A Place For Art from page C17
"Expressions of Vienna: Master Drawings
by Klimt and Schiele from the Pulgram-
McSparran Collection" showcases a recent
gift of Austrian Expressionism donated by
two professors. "UMMA Projects: Walead
Beshty" inaugurates the museum's new
signature series focusing on global design.
Jacob Proctor, associate curator of
modern and contemporary art, installed
the newer pieces. "The changes have
moved us forward in our ability to serve
the university and the region, and I'm
excited to have the additional gallery
space Proctor says. "Extremely contem-
porary art will be a constant presence."
One Jewish painter represented is
Jules Olitski, whose Absalom Passage-18
is almost entirely monochromatic. The
large work was completed with rollers
and a spray gun.
"This is a color-field painting with
thin, pearlescent lines; and it's histori-
cally important," Proctor says.
Christian Boltanski, whose father
was Jewish, captures Holocaust subjects
through his installation Monument to the
Lycee Chases, which recalls students at a
private Jewish high school in 1931 Vienna.
"The installation holds photographs
and light bulbs and is part of a series:'
Proctor explains. "The artist found a
photo of the graduating class, enlarged
and isolated each face and made prints
installed on a wall. Because of the year
of the original photograph, it refers
obliquely to the relationship between life
Proctor, who is developing programs
with university departments steeped in
other disciplines, is preparing for some
"I hope we can make museum experi-
ences equally relevant to people of all
backgrounds:' Proctor says.
Prue Rosenthal, a project donor and
longtime docent, is impressed with the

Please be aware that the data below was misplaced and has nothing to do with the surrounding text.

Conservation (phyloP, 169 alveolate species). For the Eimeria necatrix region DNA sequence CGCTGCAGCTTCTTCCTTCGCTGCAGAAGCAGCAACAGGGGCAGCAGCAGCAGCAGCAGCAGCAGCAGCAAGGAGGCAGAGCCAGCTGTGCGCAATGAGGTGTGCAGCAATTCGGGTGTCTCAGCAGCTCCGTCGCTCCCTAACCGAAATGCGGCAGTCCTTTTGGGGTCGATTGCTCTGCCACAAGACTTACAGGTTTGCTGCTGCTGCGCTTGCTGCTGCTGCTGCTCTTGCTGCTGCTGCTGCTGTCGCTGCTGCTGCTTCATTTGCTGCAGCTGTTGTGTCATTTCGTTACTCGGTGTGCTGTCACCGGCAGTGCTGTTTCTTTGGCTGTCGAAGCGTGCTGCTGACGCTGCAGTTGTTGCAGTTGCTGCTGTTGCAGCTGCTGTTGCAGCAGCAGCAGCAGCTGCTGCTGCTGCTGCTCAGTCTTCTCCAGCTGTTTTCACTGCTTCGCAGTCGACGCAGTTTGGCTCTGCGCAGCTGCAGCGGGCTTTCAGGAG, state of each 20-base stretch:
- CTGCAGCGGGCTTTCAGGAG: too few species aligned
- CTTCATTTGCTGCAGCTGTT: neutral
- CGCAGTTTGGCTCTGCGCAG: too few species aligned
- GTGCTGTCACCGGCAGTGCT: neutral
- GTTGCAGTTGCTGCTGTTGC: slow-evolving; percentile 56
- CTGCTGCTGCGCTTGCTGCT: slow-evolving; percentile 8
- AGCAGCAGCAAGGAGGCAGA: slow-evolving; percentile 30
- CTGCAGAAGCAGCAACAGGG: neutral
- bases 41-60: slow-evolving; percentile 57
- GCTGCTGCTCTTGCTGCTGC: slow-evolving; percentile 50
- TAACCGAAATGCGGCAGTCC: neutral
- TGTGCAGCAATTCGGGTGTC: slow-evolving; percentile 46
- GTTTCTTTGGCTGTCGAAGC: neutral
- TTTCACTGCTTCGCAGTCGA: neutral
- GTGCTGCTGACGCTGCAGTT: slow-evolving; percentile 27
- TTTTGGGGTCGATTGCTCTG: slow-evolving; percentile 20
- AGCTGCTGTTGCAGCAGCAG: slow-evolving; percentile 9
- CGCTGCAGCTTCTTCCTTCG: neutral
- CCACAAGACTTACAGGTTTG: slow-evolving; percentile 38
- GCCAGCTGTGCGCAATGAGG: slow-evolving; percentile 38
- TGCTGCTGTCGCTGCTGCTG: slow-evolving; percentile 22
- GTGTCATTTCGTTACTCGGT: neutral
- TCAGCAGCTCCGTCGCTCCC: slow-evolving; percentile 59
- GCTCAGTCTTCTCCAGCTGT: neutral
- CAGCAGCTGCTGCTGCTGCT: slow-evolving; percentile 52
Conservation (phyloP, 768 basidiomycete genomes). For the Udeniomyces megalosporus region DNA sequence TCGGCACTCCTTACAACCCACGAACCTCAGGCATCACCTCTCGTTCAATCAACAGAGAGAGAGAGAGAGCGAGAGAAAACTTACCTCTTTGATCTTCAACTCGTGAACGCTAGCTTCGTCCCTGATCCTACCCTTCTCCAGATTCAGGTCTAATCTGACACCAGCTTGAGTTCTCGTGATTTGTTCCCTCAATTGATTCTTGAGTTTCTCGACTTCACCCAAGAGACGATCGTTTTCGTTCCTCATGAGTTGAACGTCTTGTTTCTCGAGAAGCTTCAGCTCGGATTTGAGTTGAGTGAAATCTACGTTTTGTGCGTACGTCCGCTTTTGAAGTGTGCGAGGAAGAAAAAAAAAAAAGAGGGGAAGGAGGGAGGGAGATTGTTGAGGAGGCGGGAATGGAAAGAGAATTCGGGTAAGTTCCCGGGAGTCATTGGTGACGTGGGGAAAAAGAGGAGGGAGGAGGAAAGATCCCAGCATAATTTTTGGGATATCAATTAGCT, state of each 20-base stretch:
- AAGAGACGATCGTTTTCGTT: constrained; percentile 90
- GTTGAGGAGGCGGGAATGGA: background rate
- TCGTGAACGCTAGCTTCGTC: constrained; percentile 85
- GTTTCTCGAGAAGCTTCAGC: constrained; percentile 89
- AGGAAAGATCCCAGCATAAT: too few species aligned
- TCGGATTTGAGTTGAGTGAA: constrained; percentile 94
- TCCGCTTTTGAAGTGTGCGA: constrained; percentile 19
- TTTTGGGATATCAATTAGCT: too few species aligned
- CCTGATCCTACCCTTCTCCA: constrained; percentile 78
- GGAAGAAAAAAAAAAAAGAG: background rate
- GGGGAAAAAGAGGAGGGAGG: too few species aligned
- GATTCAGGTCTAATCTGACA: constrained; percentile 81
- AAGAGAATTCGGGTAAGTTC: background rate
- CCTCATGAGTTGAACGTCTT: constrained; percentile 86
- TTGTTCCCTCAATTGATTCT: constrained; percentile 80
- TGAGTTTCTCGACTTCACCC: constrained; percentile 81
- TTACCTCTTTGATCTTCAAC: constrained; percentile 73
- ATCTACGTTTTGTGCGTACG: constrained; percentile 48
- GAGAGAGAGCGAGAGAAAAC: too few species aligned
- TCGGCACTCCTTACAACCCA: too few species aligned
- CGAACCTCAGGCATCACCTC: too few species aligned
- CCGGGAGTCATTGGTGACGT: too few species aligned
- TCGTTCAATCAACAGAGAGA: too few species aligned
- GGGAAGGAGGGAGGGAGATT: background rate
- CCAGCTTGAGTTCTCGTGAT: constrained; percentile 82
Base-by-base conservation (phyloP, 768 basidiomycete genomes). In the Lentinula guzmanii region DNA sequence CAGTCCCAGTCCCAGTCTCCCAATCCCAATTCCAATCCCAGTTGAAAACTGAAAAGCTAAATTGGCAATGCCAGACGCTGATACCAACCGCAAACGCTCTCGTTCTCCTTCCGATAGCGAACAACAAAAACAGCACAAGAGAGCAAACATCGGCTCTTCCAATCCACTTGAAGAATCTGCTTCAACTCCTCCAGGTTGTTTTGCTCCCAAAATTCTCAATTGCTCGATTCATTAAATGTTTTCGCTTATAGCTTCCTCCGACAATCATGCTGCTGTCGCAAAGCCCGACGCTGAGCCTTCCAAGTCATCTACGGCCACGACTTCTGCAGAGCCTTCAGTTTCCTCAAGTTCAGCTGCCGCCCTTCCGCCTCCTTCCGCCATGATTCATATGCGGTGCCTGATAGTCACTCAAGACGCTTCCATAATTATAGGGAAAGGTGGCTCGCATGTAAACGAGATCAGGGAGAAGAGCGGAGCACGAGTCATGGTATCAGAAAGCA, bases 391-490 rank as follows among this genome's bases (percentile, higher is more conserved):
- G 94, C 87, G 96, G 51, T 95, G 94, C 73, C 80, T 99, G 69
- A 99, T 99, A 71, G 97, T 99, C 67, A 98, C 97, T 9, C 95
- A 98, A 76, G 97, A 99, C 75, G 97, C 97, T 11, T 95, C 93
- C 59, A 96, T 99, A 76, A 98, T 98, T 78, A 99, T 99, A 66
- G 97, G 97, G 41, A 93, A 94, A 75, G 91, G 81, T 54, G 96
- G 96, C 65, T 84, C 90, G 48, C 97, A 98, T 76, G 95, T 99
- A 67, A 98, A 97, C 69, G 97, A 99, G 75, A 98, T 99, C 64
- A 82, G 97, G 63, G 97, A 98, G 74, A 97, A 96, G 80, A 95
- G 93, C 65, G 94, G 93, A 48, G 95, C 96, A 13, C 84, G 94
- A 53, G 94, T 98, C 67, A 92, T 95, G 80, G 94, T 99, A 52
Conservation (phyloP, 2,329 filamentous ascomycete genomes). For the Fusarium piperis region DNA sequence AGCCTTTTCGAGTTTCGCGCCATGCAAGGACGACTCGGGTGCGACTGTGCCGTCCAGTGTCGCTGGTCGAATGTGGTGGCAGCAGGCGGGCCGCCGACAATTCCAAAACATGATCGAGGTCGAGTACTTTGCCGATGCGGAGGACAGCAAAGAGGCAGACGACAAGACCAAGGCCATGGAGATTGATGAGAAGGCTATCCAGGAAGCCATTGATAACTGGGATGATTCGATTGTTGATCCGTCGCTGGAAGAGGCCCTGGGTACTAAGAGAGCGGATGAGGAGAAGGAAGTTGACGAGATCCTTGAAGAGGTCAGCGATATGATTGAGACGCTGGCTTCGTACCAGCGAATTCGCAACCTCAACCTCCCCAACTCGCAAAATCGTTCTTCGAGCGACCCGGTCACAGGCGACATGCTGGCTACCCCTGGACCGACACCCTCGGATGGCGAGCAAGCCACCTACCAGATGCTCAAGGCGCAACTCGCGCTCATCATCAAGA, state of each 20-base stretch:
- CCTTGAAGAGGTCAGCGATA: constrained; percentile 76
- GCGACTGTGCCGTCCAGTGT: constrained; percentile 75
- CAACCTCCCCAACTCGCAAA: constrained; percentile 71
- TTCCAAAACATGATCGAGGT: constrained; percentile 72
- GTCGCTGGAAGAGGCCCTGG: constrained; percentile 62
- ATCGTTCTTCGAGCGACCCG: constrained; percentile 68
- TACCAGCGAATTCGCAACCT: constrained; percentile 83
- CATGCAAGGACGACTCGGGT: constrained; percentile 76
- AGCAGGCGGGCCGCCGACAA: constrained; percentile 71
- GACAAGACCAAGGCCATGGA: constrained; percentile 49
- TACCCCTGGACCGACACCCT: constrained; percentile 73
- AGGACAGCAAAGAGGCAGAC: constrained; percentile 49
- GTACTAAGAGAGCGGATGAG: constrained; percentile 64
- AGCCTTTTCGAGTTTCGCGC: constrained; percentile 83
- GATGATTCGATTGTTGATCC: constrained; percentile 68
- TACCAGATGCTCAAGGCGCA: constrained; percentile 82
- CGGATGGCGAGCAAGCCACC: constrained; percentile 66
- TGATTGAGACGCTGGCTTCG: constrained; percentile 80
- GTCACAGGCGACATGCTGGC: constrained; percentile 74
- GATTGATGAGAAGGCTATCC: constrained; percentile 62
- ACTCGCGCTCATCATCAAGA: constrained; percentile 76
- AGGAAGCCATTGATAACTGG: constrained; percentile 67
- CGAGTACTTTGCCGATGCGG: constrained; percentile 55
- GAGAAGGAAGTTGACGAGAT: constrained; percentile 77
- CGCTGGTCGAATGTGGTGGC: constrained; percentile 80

way the building reflects the architecture
"I'm pleased that the museum now
has the ability to show more of its works
with the architecture allowing more nat-
ural light on the objects',' says Rosenthal
of Ann Arbor, who has served on UMMA
committees as well as with affiliates of
The University of Michigan
Museum of Art, 525 State St.,
opens its galleries 10 a.m.-5
p.m. Tuesdays, Wednesdays
and Saturdays; 10 a.m.-10 p.m.
Thursdays-Fridays and noon-5 p.m.
Sundays. The building is open 8
a.m.-midnight seven days a week.
Admission is free. (734) 763-
UMMA; www.umma.umich.edu .
Maxine Frankel: "We felt a
responsibility to help enhance
the museum's facility."
the Jewish Federation of Greater Ann
Arbor and Beth Israel Synagogue. "We
have Tiffany glass that hasn't been dis-
played for many years, and we have a
new group of Korean art.
"We're hoping people from throughout
Michigan will visit UMMA because of its
wide and diverse collection. I've seen some
of the beautiful turned wood that will be
on view for the opening, and I know the
shop will be selling wood pieces."
The UMMA National Advisory Board
includes Burt Aaron, a collector and entre-
preneur from Ann Arbor; Michele Oka
Doner, an artist and U-M alumna based
in New York; Susu Sosnick, an art collector
and philanthropist from Birmingham; and
Ellen Taubman, an art curator and philan-
thropist from New York.
"The leadership of the university sees
the museum as an important priority
and a tremendous asset, but the building
is only the beginning," Frankel says.
"What we do with the building now
that we have it is really key, and we have
great expectations for what will happen
going into the future."
I with purchase of an entree
any bottle of wine
Nut ;-oliti -zit!: any otntr offer tura onf: ctiocit p' taPe
The following events are part of
the UMMA grand opening celebra-
tion running 6 p.m. Saturday,
March 28, through 6 p.m. Sunday,
6 p.m. midnight:
choral group performances
competitive games, including
mahjong and euchre
midnight 6 a.m.:
music video shows
games and performances
6 a.m. noon:
yoga and tai chi
Gemini concert (11 a.m.)
noon 6 p.m.:
gallery hunt for kids
dance performances and
discussions with curators
Dine in only
Not good with
any other offer
Authentic Korean & Japanese Cuisine
Phone (248) 827-1600
March 26 2009